California legal agency signs off on state’s final cannabis industry rules

The California Office of Administrative Law (OAL) approved final marijuana industry rules that regulators had published in December, paving the way for the state to implement a permanent regulatory framework for the nation’s largest cannabis market.

The regulations, approved late Wednesday, take effect immediately, according to news releases from the Bureau of Cannabis Control (BCC), the Department of Food and Agriculture and the Department of Public Health, which wrote the rules. The regulations can be viewed here.

One of the most contentious policies – which could lead to a legal battle between state regulators and municipalities that have prohibited commercial cannabis operations – is from the BCC, which allows marijuana deliveries to be made in any jurisdiction in California, regardless of local MJ business bans.

“The public spoke loud and clear in favor of statewide delivery,” BCC spokesman Alex Traverso said in a statement to the Associated Press.

Traverso also confirmed to Marijuana Business Daily that the OAL made no major substantive changes to the rules that regulators submitted to the agency last month.

Regulators had spent months drafting and revising the rules. The OAL’s approval was needed before the regulations could take effect.

Several industry experts said last month that the rules as written in December were a mixed bag for companies. But they largely hailed the regulations as improvements over previous drafts.

There likely will be further regulatory changes to rules governing California’s marijuana industry, as bills are beginning to pile up at the state capitol in Sacramento on various cannabis business policies.

Also, the state’s new governor, Gavin Newsom, could propose major changes depending on how he approaches regulating the marijuana trade.

John Schroyer can be reached at [email protected]

6 comments on “California legal agency signs off on state’s final cannabis industry rules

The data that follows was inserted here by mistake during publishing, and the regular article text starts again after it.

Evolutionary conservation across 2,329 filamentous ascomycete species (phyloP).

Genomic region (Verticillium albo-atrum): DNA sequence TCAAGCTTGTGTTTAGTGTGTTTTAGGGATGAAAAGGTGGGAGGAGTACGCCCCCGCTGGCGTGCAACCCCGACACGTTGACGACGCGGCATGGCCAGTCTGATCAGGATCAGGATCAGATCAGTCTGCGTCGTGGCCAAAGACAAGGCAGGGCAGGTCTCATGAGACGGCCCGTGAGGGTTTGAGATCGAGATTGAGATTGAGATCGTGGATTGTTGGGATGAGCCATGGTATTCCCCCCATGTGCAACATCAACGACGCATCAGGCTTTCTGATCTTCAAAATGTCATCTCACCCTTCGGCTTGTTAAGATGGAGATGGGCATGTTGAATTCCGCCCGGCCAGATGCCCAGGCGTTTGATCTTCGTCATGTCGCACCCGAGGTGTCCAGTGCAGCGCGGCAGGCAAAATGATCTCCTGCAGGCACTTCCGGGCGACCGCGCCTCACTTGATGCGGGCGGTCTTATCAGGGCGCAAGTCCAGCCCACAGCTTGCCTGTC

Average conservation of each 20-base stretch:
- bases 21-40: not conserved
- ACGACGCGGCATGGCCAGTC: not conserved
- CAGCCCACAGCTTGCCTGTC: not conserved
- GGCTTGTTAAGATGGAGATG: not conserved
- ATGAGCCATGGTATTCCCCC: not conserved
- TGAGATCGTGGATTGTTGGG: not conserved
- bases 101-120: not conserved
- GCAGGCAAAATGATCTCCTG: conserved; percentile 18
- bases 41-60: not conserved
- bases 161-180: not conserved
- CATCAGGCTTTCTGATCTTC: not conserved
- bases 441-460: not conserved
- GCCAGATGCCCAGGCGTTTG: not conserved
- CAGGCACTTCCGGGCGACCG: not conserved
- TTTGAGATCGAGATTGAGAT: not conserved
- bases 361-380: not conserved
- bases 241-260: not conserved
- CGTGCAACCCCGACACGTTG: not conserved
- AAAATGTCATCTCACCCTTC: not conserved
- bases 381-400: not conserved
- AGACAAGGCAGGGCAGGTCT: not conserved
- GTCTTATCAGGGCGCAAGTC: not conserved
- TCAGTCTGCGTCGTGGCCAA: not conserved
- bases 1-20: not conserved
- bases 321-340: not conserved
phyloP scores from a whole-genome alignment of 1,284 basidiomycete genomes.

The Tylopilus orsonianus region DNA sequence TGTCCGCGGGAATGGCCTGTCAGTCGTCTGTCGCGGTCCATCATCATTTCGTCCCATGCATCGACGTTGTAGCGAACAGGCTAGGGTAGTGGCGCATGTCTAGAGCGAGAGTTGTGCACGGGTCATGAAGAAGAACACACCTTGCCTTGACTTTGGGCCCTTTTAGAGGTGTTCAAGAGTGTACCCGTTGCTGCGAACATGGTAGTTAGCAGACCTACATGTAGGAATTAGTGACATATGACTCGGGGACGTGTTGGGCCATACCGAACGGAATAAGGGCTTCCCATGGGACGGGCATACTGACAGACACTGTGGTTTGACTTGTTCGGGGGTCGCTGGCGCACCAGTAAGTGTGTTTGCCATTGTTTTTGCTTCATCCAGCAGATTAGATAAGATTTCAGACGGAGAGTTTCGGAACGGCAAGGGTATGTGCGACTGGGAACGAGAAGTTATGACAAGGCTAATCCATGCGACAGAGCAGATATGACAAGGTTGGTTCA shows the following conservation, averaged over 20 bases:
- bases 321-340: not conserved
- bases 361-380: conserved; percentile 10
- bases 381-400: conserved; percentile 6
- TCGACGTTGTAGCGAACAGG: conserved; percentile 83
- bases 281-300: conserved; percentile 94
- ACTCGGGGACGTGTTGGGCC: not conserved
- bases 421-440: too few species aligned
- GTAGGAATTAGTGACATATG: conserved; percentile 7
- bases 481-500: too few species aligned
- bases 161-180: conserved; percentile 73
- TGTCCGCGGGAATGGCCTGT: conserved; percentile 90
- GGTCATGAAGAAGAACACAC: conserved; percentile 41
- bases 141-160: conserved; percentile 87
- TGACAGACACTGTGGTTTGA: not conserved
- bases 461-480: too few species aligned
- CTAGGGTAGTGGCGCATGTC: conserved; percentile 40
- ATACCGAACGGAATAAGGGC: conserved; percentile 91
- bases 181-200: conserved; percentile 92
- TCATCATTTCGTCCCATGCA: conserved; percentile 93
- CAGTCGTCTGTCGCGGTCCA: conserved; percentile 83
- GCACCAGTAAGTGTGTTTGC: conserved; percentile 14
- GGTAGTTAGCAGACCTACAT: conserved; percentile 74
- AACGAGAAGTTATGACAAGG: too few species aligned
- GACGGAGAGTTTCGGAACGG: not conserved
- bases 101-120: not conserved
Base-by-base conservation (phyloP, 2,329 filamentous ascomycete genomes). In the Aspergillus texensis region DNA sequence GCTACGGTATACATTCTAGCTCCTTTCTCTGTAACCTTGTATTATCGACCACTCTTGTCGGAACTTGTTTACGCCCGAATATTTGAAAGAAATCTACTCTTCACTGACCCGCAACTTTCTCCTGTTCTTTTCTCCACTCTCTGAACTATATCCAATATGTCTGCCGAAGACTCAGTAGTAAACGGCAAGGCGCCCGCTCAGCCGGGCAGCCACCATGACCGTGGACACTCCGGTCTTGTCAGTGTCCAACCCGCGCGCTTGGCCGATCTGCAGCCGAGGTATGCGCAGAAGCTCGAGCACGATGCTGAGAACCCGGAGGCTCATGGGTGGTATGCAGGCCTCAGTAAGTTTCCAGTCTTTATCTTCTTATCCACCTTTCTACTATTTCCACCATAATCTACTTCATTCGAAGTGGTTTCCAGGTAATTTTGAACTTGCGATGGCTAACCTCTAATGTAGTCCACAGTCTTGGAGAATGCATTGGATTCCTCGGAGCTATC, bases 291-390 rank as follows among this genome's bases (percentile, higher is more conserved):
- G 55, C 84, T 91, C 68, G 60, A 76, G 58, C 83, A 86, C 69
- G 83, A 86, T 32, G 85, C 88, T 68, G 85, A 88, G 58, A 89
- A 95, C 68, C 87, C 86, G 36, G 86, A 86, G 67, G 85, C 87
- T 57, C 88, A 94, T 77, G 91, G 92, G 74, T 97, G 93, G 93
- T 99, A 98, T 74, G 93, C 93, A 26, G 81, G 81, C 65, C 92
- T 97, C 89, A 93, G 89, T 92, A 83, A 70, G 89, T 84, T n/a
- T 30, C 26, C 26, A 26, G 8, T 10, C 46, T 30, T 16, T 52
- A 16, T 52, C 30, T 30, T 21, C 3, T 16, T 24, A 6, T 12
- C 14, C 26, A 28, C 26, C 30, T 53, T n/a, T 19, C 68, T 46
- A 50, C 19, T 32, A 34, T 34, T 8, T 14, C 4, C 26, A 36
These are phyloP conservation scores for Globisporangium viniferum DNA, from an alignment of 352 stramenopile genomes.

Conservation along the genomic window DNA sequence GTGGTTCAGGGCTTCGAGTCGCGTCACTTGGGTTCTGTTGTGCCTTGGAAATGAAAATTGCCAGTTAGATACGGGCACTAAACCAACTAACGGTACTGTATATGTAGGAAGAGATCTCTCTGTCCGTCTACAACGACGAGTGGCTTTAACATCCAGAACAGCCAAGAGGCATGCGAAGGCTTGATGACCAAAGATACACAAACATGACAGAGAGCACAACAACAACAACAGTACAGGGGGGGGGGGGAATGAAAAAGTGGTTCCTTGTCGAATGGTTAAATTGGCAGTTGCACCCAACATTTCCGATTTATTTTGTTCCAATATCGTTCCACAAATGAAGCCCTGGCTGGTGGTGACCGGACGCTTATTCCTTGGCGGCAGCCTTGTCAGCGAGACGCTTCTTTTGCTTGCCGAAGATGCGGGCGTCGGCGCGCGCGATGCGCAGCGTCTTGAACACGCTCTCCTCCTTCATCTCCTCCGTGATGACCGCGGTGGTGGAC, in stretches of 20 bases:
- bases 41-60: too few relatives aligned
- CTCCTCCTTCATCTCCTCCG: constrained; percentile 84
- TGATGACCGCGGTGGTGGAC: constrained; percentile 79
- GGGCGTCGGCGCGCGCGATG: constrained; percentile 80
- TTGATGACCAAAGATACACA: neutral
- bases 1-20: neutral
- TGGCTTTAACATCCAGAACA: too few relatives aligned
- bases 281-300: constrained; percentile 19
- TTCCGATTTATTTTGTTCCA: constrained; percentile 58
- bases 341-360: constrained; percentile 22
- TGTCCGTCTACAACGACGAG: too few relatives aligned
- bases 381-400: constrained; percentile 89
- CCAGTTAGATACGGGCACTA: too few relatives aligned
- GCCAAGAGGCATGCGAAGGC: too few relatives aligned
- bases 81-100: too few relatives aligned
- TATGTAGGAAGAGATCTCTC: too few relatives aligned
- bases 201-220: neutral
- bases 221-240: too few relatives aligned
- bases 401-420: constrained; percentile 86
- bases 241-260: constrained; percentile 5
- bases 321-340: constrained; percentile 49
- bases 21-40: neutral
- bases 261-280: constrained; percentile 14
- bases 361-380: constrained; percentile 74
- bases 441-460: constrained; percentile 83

1. Alexandra Ramirez on

    I deliver for a licensed dispensary for 3 months now and feel have that we are losing to ground to the unlicensed deliveries. Will the State ever make a statement about Weedmaps? We are still waiting to get some feedback on the cease and desist order filed last year.

    Reply
  2. splat on

    It certainly seems that in the rush to grab as much money as possible, CA made corporate windfalls first priority, but bit the hand that feeds state coffers by wiping out small ventures, the compliance for which should have been little more than lab testing. It was a relatively small tax increase that ignited the American Revolution. Cali’s taxes do not provide representation to small growers. They could have been accommodated at many levels to keep small farming businesses alive, so the underground will thrive as it has over the past many decades.

    Reply
  3. Dita VonTrees on

    Why the heck did CA make all the noise about no white labeling and then not come up with a license for multi state brands that work with distributors and processors to manufacture and sell product.

    Why?

    Reply
    • g on

      This reply is to Dita, Splat, Old Timer and Alexandra,
      I agree with all of you, California’s BCC has mucked up the rules and regs to the point that most of us have or will fail. They have violated our voter approved prop 64 by implementing a scheme so onerous and difficult that most of the northern California vendors have gone to the consumer side (black market) of the industry.
      This assault on the industry in it’s attempt to eliminate the long time operating vendors and retailers in favor of the BCC’s new corporate pay to play program should be challenged in court. While I still hold a license, we are preparing to exit to the consumer side of the industry, like so many have. In fact the BCC regs have been the best promotional aid to the illicit cannabis market I have ever seen.
      More and more folks are not happy with our new State Cartel system. For them buying cannabis is completely legal now. The basic law of free enterprise, is that the consumer WILL determine the marketplace, Neither a war on the commodity or regulations will change this.
      That is exactly why prop 64 has in state code 26014 made several things, not only clear but Statutory.
      26014 :(a) pursuant to this division, including best practices and guidelines that protect public health and safety while ensuring a regulated environment for commercial cannabis activity that does not impose such barriers so as to perpetuate, rather than reduce and eliminate, the illicit market for cannabis.

      Then State code 26013: nor shall the regulations make compliance so onerous that the operation under a cannabis license is not worthy of being carried out in practice by a reasonably prudent businessperson.

      I think that says it all!

      Gavin Newsome needs to clean this up. It’s his baby. The results will follow him all the way to the White House in 2024/28
      Replace the entire BCC, except the union reps. If something doesn’t change soon I think it’s time for a class action lawsuit.

      Reply

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